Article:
Ambani Facing Wait for Profit at Diesel Pumps: Corporate IndiaPratish Narayanan and Rakteem Katakey
Reliance Industries Ltd. and Essar Oil Ltd., operators of India’s two biggest refineries, face at least a two-year wait to profitably retail diesel, as the government prolongs the process of completely freeing prices.
State-run oil companies can raise diesel by about 0.5 rupees (less than 1 cent) a liter per month until they wipe out their losses from below-cost sales in about two years, Oil Minister Veerappa Moily said Jan. 20, three days after a cap was partially lifted. While Reliance and Essar are free to set their own rates at their pumps, they are unable to match the subsidized costs offered by Indian Oil Corp., Bharat Petroleum Corp. and Hindustan Petroleum Corp.
“Until diesel prices are completely market-driven, Reliance and Essar won’t have a reason to celebrate,” said Bhavesh Chauhan, a Mumbai-based analyst with Angel Broking Ltd., who rates Reliance shares neutral and doesn’t cover Essar Oil. “Companies won’t invest in new fuel stations until the government fulfills its promise of market-linked prices.”
Motorists, unwilling to pay a premium for the gasoline and diesel sold on the tack of superior quality along India’s highways, have shunned outlets of the two companies. Billionaire Mukesh Ambani’s Reliance has shuttered about half its 1,400 pumps. Essar, which is controlled by billionaire brothers Shashi and Ravi Ruia and owns a similar number, sells minuscule quantities of diesel and has frozen expansion.
“Throughput at our outlets was virtually negligible,” Essar Oil spokesman Rabin Ghosh said in an e-mailed response to questions. “We’re awaiting complete price parity before drawing up our next phase of expansion plans.”
Reliance spokesman Tushar Pania declined to comment on the Mumbai-based company’s retail plans.
Reliance has gained 6.9 percent this year, after reporting third-quarter profit that surged the most in two years. The shares dropped 1.6 percent to 897.55 rupees at the close in Mumbai today. Essar Oil rose 0.4 percent to 77.65 rupees, taking this year’s advance to 11 percent. The key Sensitive Index has climbed 3.5 percent in 2013.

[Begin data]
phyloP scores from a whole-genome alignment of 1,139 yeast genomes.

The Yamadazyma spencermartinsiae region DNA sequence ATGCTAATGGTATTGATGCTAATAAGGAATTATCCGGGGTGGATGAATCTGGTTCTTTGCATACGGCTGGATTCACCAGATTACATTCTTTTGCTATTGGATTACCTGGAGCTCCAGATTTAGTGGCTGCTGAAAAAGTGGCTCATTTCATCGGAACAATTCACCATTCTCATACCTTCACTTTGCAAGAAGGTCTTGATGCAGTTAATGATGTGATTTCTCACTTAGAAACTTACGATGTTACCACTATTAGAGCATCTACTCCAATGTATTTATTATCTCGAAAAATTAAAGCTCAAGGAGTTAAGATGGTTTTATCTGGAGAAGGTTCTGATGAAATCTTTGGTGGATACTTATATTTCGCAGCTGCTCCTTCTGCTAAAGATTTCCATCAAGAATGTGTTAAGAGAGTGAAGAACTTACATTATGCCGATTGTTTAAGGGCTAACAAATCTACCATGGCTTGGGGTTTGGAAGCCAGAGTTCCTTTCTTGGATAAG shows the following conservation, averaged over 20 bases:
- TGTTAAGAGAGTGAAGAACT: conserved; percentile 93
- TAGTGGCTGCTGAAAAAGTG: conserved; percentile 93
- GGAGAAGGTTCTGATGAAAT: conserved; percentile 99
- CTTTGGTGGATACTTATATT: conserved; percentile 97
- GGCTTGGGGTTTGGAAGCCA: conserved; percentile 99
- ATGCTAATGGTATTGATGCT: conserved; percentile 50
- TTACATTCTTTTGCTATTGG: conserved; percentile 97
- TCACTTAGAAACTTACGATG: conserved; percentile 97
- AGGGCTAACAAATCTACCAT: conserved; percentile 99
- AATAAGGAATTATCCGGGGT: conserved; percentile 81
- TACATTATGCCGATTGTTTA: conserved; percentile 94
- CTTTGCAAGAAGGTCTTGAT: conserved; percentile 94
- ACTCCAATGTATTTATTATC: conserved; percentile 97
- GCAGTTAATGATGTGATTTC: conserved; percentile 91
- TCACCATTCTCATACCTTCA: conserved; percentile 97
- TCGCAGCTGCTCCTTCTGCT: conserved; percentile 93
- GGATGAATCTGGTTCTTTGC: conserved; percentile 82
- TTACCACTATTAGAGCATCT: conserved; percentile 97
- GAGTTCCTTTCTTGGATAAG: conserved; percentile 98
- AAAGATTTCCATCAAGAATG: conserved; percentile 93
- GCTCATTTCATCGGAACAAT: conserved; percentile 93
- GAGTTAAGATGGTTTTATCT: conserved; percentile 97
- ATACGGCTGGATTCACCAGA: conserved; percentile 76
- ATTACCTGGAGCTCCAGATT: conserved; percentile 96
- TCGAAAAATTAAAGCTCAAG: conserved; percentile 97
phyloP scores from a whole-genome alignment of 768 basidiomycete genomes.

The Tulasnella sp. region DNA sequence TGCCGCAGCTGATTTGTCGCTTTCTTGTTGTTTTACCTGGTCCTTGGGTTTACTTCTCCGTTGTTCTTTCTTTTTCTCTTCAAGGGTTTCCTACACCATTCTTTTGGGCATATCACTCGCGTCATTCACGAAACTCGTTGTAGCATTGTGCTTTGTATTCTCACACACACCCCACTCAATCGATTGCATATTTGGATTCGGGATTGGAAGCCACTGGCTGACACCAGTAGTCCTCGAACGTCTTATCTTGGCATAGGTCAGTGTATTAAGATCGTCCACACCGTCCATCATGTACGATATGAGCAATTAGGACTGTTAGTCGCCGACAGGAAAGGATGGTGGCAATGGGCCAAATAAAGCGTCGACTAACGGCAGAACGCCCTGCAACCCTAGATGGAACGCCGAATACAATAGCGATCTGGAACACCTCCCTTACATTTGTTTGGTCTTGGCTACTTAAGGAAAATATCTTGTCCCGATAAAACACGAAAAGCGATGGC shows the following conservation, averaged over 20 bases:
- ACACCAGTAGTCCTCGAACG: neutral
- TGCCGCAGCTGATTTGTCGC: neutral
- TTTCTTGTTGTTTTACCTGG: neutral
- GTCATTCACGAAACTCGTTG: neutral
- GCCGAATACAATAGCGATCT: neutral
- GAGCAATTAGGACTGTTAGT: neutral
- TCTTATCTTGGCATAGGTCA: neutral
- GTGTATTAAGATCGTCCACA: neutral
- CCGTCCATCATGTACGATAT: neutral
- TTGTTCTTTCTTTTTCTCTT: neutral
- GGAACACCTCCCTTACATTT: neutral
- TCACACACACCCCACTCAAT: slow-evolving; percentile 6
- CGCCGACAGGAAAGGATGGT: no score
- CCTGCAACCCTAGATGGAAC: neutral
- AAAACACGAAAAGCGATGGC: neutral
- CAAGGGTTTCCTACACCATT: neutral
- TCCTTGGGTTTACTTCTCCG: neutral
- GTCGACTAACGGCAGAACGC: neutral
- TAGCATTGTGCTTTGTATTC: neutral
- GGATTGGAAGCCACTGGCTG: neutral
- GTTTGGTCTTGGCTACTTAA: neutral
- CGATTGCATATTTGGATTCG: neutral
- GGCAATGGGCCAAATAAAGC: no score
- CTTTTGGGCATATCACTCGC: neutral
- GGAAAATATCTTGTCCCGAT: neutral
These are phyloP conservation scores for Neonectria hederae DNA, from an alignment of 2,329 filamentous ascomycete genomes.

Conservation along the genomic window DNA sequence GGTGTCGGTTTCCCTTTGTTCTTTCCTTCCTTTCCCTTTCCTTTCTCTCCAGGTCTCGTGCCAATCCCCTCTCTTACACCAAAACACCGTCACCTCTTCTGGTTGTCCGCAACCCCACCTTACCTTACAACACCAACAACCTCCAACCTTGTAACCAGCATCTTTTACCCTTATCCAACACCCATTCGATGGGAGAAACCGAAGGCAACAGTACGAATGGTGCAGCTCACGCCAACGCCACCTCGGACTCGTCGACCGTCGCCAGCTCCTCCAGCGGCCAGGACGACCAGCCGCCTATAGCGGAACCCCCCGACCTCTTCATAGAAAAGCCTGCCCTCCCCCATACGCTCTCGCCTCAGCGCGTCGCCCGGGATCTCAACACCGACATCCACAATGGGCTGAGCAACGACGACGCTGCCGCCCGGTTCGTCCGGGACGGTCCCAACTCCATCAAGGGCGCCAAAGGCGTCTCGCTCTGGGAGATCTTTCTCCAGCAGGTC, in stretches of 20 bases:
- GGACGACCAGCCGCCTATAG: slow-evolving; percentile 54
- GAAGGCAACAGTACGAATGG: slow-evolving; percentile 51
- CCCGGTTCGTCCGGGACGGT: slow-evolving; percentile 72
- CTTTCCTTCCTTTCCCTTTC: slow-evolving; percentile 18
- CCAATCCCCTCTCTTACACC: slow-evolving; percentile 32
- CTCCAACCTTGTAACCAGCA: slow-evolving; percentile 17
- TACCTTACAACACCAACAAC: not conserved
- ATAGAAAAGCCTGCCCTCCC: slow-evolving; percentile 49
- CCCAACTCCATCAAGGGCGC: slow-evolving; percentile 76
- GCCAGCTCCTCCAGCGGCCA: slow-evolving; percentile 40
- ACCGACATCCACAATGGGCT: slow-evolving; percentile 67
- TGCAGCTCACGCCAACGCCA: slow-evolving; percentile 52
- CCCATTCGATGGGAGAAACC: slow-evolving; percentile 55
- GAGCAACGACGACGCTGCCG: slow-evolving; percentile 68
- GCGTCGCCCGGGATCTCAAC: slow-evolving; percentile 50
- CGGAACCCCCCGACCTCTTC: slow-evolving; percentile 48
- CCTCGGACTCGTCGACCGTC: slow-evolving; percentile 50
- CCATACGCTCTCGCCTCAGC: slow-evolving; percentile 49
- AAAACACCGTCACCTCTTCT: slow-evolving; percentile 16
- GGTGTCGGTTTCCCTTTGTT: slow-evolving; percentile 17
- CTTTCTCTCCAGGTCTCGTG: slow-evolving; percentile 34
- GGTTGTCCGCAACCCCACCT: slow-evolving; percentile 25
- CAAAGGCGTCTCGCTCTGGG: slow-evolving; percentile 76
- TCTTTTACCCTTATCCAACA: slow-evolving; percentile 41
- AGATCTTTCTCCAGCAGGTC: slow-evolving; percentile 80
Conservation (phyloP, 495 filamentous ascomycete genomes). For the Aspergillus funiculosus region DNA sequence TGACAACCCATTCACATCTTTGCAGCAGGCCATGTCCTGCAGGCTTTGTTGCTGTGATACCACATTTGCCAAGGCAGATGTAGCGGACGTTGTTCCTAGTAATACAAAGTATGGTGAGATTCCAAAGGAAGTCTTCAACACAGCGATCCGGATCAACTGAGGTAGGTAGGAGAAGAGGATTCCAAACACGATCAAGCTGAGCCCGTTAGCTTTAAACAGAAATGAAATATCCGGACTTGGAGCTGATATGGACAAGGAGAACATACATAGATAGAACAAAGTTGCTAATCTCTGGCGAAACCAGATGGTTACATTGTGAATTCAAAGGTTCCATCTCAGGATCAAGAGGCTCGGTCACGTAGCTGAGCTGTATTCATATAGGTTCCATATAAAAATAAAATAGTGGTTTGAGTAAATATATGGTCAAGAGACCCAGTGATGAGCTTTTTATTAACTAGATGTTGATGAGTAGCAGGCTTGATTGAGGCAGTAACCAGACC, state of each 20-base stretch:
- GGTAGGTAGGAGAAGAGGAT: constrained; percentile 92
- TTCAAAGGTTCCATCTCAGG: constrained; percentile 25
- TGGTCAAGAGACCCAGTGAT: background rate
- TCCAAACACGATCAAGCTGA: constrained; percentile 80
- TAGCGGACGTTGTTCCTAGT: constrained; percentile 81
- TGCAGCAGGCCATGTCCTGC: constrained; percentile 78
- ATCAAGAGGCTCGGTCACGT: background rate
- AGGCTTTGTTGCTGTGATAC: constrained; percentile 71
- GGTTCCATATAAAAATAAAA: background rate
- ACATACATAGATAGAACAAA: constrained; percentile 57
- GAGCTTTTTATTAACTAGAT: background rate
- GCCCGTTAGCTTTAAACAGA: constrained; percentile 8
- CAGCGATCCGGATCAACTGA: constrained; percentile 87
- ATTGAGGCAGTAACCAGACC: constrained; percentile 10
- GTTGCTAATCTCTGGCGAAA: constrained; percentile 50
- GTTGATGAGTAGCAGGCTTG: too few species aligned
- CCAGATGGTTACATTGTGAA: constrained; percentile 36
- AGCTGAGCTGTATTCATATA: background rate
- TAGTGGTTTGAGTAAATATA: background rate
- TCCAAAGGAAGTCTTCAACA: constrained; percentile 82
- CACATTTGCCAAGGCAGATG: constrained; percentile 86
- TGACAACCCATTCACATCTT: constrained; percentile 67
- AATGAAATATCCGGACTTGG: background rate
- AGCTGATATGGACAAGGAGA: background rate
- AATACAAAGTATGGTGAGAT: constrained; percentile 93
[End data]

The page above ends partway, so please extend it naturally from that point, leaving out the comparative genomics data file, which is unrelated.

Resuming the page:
Reliance and Essar Oil ship fuels including gasoline, jet fuel and diesel to Europe, Africa and the U.S. at international prices and typically make a profit from distilling crude oil into cleaner products. They also sell fuels at market rates to the state refiners when domestic demand exceeds supplies.
Freeing diesel prices is part of Prime Minister Manmohan Singh’s attempt to shrink a budget deficit and revive economic growth. Asia’s third-largest economy will expand about 5.7 percent to 5.9 percent in the year through March 31, less than an earlier estimate of as much as 7.85 percent, the finance ministry said in a mid-year review to lawmakers last month.
Reliance and Essar Oil, whose refineries in the western state of Gujarat are capable of turning cheap, heavier grades of crude into high-value products, are seeking to increase retail sales in India, where a growing middle class is buying more cars. The nation’s fuel consumption is projected to rise 5.2 percent to a record 155.6 million metric tons in the year ending March 31, according to oil ministry data. Diesel use may increase 8.3 percent, the fastest pace in three years.
Maruti Suzuki India Ltd., the nation’s biggest carmaker by volume, has bookings for 125,000 vehicles, 90 percent of them diesel-powered, Mayank Pareek, head of sales, said Oct. 30. Sales of diesel vehicles at the company rose to 72,462 units in the second quarter from 50,920 a year earlier.
Level Playing Field
“Unless there’s a level playing field, there’s no reason for Reliance and Essar to enter the retail market,” said Praveen Kumar, an analyst at FACTS Global Energy in Singapore. “They would rather sell the fuel at market prices to the government companies when needed.”
The government still controls prices of diesel, cooking gas and kerosene, while state refiners are free to set gasoline rates. The refiners are partly compensated by cash payments from the government and discounts on crude oil by state-run explorers.
“The need of the hour is complete deregulation of fuel prices and allowing market forces to set the benchmarks in tandem with global oil prices,” Essar Oil’s Ghosh said. “Private oil marketing companies have invested substantially in setting up their retail outlets, but due to lack of level playing fields, these assets were underutilized.”
Reliance will open all its gas stations only when price controls are lifted, P. Raghavendran, president of the company’s refinery business, said in December 2011.
The state-run refiners lost 1.24 trillion rupees on below-cost fuel sales in the nine months ended Dec. 31, according to oil ministry data. This includes 738.2 billion rupees on diesel.
The government said earlier this month that diesel to bulk users such as the railways and provincial bus-transport services will be sold at market rates, increasing prices by 9.25 rupees a liter. This is as an opportunity for Essar to sell more diesel in India, Ghosh said.
“Reliance and Essar need to have the infrastructure in place,” FACTS’ Kumar said. “Companies such as Indian Oil and Hindustan Petroleum have many depots in several cities, and Reliance and Essar need to set up similar facilities to win.”